Nigeria News

‘Nigeria’s housing needs can generate 16m jobs annually’

About 16 million jobs can be generated, directly or indirectly, every year from development of houses to meet the annual housing demand in Nigeria, estimated to be 2 million units per annum. The country’s housing need is currently estimated to be 17 million units, with an additional 2 million units required every year.
Minister of Finance & Coordinating Minister of the Economy, Dr. Ngozi Okonjo-Iweala, relying on available statistics, alluded to this during the recent launching of the Nigeria Mortgage Refinance Company (NMRC) in Abuja. She noted that the construction of every new house can generate 5.62 million direct and 2.48 million  indirect jobs. “It is not only individual Nigerians that will benefit from the establishment of the NMRC.
The country as a whole will also gain significantly from the unleashing of a sector which has the capacity to transform the entire economy through millions of direct and indirect jobs as well many other ancillary benefits. To appreciate the significance of this, let us consider a few facts.
“Nigeria’s significant housing demand has been estimated at 17 million, with an additional 2 million units needed every year. Labour impact assessment studies in countries with similar demographics and economies as Nigeria, estimate that at least 5.62 direct jobs can be generated with every new home, and 2.48 indirect jobs in housing related expenditure. So far, our country is yet to realise this potential.
In 2012, housing, construction, and real estate accounted for only 5.54 percent of our GDP. This figure is low in comparison to many other developing countries. Addressing the housing deficit will have a game-changing impact on our society and our communities.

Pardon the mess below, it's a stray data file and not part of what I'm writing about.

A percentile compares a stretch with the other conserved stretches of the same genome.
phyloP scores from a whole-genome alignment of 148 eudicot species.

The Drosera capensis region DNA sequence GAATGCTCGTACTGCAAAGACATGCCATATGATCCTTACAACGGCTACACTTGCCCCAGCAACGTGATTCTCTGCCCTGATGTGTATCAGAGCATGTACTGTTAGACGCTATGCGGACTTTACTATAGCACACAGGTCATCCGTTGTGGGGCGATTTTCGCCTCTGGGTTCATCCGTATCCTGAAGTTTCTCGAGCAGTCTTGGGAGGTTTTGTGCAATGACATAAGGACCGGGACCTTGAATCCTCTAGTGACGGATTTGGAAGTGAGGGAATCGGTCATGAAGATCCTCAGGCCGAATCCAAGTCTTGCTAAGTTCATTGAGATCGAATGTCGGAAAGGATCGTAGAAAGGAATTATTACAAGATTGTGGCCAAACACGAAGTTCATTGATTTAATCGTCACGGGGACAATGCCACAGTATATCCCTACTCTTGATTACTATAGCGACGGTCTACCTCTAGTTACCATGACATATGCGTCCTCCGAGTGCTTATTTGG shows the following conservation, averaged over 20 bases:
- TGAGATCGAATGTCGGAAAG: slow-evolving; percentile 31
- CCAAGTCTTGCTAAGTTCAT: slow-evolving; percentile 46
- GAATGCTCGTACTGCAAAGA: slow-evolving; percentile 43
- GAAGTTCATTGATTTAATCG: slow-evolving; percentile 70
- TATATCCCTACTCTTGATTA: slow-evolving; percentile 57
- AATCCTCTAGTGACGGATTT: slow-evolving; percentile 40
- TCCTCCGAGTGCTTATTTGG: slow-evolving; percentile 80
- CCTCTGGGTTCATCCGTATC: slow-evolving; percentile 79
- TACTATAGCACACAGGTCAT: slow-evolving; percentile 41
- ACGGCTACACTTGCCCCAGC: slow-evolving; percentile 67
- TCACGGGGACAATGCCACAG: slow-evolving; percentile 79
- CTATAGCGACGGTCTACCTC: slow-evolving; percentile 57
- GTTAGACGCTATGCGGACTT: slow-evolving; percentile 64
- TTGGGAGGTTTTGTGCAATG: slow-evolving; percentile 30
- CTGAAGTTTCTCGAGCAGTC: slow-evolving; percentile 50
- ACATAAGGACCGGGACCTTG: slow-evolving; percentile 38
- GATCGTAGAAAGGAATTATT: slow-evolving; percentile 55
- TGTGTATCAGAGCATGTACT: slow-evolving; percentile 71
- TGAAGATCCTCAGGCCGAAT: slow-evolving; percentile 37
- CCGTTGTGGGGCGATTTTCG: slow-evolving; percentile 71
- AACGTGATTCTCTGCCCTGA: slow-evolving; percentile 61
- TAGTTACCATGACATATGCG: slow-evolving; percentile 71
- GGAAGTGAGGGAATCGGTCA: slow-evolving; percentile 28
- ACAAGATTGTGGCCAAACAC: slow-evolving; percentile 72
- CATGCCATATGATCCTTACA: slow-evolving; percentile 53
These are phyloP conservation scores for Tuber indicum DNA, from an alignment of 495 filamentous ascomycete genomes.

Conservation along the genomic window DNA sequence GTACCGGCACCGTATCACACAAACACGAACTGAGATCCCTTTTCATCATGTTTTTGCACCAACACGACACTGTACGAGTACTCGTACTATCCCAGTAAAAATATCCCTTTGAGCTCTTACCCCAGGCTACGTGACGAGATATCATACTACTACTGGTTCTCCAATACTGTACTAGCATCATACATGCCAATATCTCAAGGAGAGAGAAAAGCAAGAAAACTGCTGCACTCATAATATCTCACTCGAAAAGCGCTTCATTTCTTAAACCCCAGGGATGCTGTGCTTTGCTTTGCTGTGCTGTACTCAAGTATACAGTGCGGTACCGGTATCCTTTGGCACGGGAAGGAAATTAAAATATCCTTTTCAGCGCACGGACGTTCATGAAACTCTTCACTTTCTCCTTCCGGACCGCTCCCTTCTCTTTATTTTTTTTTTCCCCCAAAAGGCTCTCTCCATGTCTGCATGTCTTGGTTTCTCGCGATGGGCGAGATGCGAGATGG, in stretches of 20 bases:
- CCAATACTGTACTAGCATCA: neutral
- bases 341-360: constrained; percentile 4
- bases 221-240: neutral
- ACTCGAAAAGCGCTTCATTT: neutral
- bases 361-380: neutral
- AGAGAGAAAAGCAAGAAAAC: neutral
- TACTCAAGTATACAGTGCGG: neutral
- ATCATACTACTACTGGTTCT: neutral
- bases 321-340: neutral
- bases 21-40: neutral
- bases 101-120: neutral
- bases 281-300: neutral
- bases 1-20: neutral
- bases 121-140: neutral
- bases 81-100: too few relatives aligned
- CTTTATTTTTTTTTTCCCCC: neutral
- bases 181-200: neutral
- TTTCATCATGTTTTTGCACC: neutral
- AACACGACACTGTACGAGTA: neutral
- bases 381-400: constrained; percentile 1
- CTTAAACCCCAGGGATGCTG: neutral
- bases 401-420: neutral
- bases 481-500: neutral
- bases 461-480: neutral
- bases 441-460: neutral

“Globally, there is a strong consensus that the development of the housing sector is important for stimulating economic growth and job creation in any economy. Indeed, housing construction is one of the most used indices for gauging the economic situation in most developed countries. The Case-Schiller index used to monitor housing starts in the US is a good example.
Likewise, in Malaysia, one of the main contributors to the country’s 8 percent per annum three-decade long GDP growth was the housing and construction sectors. New home construction is a major generator of jobs through direct employment in the construction industry with significant multiplier effects on other sectors of the economy. This is the kind of potential that the launch of the NMRC and related initiatives is set to unlock.
“The launch of NMRC and enhanced housing initiative will have significant multiplier effects on many sectors of the economy unleashing jobs for architects, builders, plumbers, welders, carpenters, painters, interior decorators, furniture manufacturing and other allied small scale industries,” she stated.
In a related development, Governor Babatunde Fashola said at the first monthly draw for houses under the Lagos State Home Ownership Mortgage Scheme (Lagos HOMS) that maintenance of the houses would provide jobs for estate management firms and other small companies providing services such as installation and repair of electrical and other household appliances, clearing of drains and other responsibilities that would provide jobs for

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